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Rolls-Royce completes £3bn longevity swap

The firm said the deal - conducted with Deutsche Bank - will give additional security to all members of the company's final salary pension scheme. It explained around 37,000 pensioners are covered by this agreement.

It said the cost of the transaction would be borne by the pension fund and have "no material effect on funding arrangements".

Rolls-Royce finance director Andrew Shilston said: "We have made sure that as our pensioners live longer in retirement we have made proper provision for them. This is the latest in a series of measures we have taken to achieve greater certainty for our future funding requirements".

Rolls-Royce Pension Fund trustee chairman Paul Spencer added: "We have been working closely with Rolls-Royce for some years to enhance the security of all our members' benefits. This is another important step forward."

Under the longevity swap the trustees and the Deutsche Bank have agreed an average life expectancy.

If pensioners live longer than expected, Deutsche will make payments to the fund to offset the additional cost of paying pensions. If the reverse applies, the cost of paying pensions will be reduced but the pension fund will be required to make payments to the bank. This arrangement enables future liabilities to be predicted with more certainty.

The trustees were advised by Aon Hewitt, which acted as lead adviser; Linklaters, which acted as legal adviser; and Mercer, which acted as investment adviser. State Street will act as credit support services manager and custodian.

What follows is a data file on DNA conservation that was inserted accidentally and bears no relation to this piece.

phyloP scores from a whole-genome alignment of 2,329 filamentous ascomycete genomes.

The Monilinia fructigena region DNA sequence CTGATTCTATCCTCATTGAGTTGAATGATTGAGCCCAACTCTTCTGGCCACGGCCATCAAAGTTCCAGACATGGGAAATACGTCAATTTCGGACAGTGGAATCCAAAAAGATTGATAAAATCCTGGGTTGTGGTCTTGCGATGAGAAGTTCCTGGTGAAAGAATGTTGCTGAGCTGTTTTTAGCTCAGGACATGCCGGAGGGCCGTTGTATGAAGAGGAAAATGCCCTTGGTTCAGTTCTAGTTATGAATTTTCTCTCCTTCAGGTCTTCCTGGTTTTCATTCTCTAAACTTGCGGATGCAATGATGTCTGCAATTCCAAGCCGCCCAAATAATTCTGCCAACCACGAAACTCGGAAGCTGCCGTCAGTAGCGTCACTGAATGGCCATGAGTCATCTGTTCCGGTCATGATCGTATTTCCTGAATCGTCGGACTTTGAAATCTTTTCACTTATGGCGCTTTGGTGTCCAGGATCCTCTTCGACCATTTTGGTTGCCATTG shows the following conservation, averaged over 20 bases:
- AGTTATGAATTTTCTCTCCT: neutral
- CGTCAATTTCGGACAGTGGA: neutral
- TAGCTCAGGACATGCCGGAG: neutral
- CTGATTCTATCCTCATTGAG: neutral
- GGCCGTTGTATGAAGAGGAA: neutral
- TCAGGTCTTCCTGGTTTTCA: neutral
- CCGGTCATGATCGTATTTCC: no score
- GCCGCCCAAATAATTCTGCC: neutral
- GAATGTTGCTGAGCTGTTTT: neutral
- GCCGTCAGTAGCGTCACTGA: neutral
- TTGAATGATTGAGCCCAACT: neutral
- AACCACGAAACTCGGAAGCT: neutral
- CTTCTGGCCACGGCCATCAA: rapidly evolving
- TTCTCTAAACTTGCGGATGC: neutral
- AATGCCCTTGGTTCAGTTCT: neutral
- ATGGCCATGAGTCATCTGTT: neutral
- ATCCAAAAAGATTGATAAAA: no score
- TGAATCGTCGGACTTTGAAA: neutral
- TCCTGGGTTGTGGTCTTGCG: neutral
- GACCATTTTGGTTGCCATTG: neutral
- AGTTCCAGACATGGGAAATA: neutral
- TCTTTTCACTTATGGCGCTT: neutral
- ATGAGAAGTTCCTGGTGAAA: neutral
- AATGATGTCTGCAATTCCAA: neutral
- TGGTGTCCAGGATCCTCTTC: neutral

Aon Hewitt managing principal Martin Bird and principal Matt Wilmington acted as lead advisers on the deal.

Bird commented: "The Rolls-Royce trustees entered into the swap to further enhance the security of all the members' benefits.

"We worked closely with the Trustees to decide that this was the right approach for them to take and also that the swap was structured in a way that offered the best possible terms on price, security and other key longevity hedge features."

Wilmington added: "This transaction, along with others completed in the last year or so, underlines a continued focus on pensions risk management and in particular the use of longevity swaps as a key risk management tool for both trustees and sponsors."

Mercer advised the trustees of the fund on the investment implications of the transaction - including the interaction with the existing liability hedging arrangements and the overall impact on the plan's risk position.

 

Source: Professional Pensions